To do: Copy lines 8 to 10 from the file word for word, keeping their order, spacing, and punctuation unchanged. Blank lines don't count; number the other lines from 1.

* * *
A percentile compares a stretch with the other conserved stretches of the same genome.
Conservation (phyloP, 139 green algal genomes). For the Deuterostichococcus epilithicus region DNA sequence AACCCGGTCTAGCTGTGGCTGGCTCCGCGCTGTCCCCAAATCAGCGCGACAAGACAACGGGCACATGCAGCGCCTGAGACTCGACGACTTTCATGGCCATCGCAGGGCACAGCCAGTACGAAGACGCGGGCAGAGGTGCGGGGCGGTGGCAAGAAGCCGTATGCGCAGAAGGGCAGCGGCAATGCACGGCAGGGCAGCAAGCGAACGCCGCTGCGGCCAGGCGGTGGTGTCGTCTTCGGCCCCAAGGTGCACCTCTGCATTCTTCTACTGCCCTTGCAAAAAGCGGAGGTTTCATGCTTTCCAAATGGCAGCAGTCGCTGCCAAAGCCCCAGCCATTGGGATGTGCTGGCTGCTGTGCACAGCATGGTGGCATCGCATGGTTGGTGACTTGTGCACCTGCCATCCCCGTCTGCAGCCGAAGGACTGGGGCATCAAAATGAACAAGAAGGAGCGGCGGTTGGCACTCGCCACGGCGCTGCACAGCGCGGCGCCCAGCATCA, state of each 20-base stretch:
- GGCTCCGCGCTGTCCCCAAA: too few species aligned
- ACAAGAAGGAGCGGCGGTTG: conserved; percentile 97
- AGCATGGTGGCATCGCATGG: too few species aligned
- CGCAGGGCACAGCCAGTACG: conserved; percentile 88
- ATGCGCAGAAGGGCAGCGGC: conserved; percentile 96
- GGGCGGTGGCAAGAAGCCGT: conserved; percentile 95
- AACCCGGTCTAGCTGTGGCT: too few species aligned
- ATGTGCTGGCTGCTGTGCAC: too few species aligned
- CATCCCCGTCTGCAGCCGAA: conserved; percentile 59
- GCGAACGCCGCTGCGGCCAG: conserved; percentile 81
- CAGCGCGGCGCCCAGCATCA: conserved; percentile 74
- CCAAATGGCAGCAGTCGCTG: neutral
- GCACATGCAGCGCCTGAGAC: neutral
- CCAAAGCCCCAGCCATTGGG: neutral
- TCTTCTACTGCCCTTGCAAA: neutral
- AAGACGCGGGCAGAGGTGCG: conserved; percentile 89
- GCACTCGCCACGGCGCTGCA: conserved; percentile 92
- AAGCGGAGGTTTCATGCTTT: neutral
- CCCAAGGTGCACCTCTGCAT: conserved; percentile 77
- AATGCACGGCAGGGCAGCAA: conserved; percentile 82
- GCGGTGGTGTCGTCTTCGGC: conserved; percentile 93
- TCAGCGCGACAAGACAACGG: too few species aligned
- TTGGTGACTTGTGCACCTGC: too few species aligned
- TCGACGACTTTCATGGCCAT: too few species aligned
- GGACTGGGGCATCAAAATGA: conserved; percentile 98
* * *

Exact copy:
- GGGCGGTGGCAAGAAGCCGT: conserved; percentile 95
- AACCCGGTCTAGCTGTGGCT: too few species aligned
- ATGTGCTGGCTGCTGTGCAC: too few species aligned